William Doreski


In the waiting room, I shed my skin and study it. A scroll of dusty parchment. It’s hard to believe this shapeless rag has shielded me from the elements for so many years. The other patients look more patient than me. When the nurse calls them, they rise like Easter Island heads and swagger into the distance trailing a diagnosis. Once in the corridor a very old man tried to strangle his doctor with a stethoscope. Nurses ran shrieking to the scene, but the doctor uncoiled himself and patted the old fellow’s shoulder. Of the twelve floors in this building, all but three are haunted by dispirits.  You can recognize them by their soft bellies and cheap bright clothing. Whenever I see one approaching I duck inside a book and turn the pages to conceal myself. My doctor specializes in treating dispirits, but there’s no cure, only palliatives. I’m his only normal patient, the only one who wears real cotton and exercises at least once a week. At last the nurse mispronounces me, and I stagger into the sanctum, where my doctor slurps from a can of iced tea, shakes my paw. We’re old friends, aren’t we? His new summer suit is a confection of Irish linen. I couldn’t afford a button of it, but I honor his taste. After he examines me he pronounces me cured of myself, then asks where my skin went. I left it in the waiting room, but will pick it up on the way out. Don’t let the dispirits snatch it, he warns, they’ll keep it for themselves.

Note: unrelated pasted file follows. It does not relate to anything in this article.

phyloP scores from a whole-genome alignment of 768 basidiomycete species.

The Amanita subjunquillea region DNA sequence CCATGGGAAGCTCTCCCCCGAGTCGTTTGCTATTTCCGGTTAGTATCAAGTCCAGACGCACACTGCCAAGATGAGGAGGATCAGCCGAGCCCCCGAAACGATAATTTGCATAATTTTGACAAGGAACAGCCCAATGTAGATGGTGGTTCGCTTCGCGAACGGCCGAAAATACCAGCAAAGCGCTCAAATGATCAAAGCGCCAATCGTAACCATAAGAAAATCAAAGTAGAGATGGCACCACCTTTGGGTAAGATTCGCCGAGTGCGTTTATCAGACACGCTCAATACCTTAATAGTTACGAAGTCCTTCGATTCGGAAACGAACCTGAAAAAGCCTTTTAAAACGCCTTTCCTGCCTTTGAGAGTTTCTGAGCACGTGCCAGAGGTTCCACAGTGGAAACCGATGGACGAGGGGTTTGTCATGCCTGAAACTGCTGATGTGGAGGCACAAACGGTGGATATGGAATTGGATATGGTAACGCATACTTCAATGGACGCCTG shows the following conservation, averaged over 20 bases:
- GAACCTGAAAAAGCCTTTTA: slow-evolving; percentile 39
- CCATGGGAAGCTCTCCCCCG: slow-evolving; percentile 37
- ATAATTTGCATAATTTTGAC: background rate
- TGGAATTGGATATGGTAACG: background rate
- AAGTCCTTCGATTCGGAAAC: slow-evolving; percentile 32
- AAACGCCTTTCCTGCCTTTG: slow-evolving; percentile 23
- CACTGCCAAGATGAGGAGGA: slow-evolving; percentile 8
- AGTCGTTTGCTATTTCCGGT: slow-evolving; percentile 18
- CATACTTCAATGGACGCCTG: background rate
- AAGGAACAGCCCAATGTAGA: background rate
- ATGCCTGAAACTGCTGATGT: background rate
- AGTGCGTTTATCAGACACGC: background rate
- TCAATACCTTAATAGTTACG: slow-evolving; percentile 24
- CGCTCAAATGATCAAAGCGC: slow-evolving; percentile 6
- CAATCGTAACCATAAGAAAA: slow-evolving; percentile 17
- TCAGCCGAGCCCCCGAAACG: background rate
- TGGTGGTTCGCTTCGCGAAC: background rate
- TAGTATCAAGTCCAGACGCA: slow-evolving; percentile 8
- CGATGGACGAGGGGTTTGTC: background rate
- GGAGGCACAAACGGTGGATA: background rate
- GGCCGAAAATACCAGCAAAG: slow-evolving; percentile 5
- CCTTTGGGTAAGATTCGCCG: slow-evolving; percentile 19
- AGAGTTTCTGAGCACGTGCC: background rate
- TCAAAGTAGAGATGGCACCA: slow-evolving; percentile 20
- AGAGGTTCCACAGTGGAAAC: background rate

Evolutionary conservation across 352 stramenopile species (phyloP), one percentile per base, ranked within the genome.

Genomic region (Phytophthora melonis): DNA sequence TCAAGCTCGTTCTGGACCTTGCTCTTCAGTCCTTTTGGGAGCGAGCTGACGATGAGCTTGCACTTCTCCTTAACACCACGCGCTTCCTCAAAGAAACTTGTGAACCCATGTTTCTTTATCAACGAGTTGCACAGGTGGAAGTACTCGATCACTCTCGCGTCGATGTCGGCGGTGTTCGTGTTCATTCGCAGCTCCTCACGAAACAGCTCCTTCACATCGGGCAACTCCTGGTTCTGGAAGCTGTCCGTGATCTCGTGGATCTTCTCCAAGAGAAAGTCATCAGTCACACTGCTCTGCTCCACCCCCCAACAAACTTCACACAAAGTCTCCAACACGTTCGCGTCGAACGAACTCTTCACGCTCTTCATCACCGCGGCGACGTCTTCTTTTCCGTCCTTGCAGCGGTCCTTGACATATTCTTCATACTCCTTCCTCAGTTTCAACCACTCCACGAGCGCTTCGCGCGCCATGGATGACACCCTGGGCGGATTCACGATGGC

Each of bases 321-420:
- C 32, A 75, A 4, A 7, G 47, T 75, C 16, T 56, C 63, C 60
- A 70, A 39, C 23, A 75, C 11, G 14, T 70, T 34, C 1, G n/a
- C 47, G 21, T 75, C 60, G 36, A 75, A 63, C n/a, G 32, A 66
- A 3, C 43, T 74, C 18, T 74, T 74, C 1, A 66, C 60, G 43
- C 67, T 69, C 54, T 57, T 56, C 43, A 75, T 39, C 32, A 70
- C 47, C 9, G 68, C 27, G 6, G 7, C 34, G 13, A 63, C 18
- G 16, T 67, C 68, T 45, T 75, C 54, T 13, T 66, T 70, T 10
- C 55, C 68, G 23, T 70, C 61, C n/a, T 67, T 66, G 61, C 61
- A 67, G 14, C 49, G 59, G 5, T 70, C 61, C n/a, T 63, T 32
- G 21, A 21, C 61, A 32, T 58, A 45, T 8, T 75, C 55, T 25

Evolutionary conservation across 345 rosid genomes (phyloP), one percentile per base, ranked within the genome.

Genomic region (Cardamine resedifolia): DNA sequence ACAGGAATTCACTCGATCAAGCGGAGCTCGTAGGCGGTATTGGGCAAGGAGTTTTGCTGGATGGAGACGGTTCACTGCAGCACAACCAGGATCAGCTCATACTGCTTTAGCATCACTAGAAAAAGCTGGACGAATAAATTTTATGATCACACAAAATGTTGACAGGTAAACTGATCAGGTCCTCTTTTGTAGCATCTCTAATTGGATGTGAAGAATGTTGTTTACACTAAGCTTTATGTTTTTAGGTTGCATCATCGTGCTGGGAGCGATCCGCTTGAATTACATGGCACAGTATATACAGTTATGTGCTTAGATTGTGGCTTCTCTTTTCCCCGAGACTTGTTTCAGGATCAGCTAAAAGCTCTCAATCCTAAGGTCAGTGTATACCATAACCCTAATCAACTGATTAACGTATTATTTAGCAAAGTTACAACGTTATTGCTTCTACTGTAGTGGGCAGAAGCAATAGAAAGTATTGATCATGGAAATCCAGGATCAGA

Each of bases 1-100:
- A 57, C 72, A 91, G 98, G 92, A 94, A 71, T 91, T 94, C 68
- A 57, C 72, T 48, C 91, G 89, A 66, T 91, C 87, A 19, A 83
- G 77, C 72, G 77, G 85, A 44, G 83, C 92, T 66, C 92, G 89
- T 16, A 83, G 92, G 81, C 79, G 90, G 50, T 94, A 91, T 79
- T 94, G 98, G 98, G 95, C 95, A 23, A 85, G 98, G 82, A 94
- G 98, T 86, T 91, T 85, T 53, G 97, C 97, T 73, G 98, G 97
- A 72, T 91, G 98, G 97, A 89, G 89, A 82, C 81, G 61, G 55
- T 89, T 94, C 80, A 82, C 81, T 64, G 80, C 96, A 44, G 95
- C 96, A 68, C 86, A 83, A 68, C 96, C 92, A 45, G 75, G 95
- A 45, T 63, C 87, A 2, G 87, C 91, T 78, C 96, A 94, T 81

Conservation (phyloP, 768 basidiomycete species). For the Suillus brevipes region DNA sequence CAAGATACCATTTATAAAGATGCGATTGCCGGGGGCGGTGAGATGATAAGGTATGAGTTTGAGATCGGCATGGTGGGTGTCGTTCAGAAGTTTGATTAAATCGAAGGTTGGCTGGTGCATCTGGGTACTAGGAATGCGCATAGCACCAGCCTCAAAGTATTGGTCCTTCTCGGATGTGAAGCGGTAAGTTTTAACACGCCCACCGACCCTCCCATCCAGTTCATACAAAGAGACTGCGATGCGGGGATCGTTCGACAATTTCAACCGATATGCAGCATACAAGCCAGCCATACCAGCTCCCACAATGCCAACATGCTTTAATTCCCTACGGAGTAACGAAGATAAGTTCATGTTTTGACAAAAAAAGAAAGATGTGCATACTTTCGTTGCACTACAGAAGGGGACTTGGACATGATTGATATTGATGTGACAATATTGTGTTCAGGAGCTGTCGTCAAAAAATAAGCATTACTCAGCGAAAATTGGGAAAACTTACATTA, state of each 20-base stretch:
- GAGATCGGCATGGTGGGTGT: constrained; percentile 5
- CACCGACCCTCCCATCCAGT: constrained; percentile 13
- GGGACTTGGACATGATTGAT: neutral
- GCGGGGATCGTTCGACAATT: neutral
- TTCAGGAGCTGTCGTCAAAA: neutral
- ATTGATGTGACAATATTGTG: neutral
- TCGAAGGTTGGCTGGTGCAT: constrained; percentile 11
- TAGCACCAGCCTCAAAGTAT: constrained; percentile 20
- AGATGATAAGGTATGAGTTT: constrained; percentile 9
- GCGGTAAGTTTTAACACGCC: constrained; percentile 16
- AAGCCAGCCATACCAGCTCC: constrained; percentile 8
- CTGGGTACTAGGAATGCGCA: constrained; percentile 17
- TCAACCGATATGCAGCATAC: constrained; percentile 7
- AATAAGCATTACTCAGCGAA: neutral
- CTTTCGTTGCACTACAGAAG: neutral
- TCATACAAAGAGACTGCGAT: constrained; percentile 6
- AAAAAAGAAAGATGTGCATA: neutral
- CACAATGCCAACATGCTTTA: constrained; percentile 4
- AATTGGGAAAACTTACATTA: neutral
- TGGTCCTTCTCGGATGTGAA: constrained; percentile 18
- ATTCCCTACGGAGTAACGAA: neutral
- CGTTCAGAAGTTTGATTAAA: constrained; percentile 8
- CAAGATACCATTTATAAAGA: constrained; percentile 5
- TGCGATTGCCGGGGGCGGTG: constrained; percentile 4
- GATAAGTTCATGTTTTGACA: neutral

William Doreski’s work has appeared in various online and print journals and in several collections, most recently A Black River, A Dark Fall (Splash of Red, 2018).